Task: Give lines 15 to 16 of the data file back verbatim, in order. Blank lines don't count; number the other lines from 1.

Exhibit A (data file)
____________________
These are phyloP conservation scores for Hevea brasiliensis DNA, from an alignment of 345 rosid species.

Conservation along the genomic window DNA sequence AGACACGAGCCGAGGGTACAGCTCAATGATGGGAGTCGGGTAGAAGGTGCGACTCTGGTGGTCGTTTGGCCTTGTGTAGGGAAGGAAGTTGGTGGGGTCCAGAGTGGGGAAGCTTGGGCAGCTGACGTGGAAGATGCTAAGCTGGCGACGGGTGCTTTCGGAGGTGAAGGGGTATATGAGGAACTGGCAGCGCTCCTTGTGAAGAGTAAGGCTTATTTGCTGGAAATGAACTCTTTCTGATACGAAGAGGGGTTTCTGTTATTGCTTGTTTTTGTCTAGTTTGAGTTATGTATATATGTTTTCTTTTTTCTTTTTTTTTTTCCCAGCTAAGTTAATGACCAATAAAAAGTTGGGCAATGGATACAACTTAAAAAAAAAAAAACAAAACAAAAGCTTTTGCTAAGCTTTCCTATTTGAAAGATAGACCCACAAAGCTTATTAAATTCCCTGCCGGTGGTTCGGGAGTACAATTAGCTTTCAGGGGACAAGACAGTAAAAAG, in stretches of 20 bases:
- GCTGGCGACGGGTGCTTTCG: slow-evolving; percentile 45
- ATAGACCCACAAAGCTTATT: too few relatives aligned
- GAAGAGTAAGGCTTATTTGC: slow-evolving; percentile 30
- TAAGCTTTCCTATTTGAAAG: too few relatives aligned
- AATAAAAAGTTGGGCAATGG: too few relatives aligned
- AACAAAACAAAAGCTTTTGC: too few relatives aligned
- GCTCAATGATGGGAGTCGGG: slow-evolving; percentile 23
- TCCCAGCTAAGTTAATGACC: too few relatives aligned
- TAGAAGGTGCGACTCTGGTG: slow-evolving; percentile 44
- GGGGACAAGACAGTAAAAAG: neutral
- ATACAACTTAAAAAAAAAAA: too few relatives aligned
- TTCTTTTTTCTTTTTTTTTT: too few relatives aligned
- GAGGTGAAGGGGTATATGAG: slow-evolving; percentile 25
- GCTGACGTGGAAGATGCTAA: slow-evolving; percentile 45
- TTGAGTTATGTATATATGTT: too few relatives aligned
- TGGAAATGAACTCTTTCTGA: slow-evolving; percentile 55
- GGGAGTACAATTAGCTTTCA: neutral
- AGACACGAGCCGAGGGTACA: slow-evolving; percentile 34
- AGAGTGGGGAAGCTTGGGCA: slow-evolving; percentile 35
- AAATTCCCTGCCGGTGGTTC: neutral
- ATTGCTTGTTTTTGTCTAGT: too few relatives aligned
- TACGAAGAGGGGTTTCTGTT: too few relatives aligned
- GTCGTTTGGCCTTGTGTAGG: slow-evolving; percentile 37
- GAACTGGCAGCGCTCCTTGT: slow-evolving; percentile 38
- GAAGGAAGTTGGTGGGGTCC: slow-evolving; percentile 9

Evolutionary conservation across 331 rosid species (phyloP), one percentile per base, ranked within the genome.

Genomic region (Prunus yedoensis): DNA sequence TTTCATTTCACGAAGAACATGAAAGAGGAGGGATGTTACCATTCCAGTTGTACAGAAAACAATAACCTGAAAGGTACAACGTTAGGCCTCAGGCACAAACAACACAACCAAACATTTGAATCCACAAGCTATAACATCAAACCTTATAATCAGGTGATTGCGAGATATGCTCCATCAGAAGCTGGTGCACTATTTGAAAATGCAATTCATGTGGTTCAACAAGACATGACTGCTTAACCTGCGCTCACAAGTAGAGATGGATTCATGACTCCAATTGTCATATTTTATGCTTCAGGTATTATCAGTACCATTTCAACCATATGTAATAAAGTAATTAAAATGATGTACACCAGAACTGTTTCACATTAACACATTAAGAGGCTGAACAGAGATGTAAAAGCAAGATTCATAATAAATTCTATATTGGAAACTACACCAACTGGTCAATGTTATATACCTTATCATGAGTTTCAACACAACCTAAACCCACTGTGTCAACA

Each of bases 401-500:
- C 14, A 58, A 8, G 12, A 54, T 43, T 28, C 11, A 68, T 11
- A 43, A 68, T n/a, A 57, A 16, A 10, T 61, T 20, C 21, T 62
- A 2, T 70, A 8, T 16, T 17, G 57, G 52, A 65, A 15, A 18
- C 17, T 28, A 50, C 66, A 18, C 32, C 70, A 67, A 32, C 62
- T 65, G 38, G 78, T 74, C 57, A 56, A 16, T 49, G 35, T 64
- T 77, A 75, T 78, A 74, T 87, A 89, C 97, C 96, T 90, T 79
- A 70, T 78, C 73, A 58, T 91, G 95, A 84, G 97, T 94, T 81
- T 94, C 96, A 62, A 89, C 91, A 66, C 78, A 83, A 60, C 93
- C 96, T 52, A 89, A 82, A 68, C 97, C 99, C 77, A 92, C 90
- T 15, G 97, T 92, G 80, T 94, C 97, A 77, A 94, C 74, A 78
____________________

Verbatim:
- GAGGTGAAGGGGTATATGAG: slow-evolving; percentile 25
- GCTGACGTGGAAGATGCTAA: slow-evolving; percentile 45